By Cailey Rizzo
December 13, 2017
Andrew Matthews - WPA Pool/Getty Images

J.K. Rowling, the celebrated author of the Harry Potter series and prolific Twitter user, was bestowed a very British award this week.

Duke of Cambridge Prince William made the author a “Companion of Honour” in a ceremony at Buckingham Palace on Tuesday morning. She was honored for her services to literature and philanthropy.

“I'm deeply honoured and proud to be receiving this honour,” Rowling said in a statement. “To be included in the distinguished and diversely talented company of the other Companions of Honour, especially as a female writer, is a particular privilege.”

Related: This Bookshop Is So Stunning, It’s Rumored to Have Inspired Harry Potter

This year marks the 20th anniversary of the publication of “Harry Potter and the Philosopher’s Stone,” the first book in Rowling’s series. The book was rejected by 12 different publishers before it was finally released in 1997.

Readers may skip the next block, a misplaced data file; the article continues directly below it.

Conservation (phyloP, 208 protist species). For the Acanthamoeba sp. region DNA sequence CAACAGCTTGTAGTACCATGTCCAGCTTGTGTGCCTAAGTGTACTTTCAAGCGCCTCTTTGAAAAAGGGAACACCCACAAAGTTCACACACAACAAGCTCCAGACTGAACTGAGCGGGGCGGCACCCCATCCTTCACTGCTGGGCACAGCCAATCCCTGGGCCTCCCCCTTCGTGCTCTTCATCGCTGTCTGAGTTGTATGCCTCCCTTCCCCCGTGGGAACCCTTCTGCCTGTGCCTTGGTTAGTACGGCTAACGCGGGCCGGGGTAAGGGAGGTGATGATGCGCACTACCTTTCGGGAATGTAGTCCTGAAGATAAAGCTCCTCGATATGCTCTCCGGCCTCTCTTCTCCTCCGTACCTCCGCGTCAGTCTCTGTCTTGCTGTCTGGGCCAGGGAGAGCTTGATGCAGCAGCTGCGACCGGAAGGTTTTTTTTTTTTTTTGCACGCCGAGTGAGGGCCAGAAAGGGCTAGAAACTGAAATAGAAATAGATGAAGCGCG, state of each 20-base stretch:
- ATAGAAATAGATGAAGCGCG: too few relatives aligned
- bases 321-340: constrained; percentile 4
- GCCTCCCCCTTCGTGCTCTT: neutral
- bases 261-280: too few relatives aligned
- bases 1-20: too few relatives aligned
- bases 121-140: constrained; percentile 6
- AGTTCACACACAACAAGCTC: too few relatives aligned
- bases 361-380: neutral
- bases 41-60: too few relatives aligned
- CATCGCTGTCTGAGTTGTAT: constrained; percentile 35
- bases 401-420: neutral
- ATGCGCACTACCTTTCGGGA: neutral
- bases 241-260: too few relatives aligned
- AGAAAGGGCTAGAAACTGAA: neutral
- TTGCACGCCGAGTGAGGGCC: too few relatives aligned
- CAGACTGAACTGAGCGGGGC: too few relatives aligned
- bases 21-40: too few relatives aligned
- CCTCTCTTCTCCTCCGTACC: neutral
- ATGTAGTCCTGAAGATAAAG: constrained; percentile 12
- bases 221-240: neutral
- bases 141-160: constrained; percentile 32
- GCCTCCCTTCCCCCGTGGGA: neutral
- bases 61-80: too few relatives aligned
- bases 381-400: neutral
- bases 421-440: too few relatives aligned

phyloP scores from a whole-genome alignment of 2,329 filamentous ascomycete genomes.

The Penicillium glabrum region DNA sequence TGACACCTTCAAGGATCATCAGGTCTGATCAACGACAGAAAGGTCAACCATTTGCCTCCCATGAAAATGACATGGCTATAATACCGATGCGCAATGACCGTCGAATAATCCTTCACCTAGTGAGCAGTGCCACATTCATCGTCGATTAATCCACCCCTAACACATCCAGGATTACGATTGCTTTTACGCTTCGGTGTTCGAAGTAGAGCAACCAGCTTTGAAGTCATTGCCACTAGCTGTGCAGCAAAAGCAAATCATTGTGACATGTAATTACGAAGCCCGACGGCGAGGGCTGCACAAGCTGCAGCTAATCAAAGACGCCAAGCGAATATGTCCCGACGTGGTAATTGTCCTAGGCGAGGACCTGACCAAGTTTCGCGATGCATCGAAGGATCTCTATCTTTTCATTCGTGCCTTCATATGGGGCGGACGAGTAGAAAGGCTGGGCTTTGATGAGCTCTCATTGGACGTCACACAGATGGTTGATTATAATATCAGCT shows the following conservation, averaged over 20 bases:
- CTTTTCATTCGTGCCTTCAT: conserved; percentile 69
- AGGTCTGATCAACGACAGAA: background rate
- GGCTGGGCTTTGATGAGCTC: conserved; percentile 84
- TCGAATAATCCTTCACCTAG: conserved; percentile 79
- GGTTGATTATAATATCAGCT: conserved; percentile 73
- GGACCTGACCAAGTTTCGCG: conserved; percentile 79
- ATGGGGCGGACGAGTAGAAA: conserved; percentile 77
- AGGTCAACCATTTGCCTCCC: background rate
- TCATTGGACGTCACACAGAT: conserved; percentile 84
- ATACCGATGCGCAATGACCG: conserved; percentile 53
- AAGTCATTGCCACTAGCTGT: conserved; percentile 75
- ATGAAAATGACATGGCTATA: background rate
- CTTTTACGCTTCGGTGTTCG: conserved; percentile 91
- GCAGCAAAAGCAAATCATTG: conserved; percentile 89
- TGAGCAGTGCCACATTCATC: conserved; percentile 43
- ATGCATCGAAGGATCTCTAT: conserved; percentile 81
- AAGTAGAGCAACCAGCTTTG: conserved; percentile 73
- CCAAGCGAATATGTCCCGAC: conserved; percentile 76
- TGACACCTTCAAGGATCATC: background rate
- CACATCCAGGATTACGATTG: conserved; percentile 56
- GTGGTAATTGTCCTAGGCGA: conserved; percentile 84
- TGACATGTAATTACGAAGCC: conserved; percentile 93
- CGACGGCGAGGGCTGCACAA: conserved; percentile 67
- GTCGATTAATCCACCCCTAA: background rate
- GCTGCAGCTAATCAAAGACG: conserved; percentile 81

Related: Magical New Harry Potter Exhibit Features Never-before-seen Manuscripts

The very British award was created in 1917 by King George V to honor “those who have made a major contribution to the arts, science, medicine, or government lasting over a long period of time,” according to the royal website.

There can only be 65 living members of the order at any given time. At the moment, other members include Stephen Hawking, Desmond Tutu, David Hockney, Dame Judi Dench, Sir Ian McKellen and Dame Maggie Smith.

Sir Paul McCartney was also inducted into the order this year. He has not yet formally received the honor.

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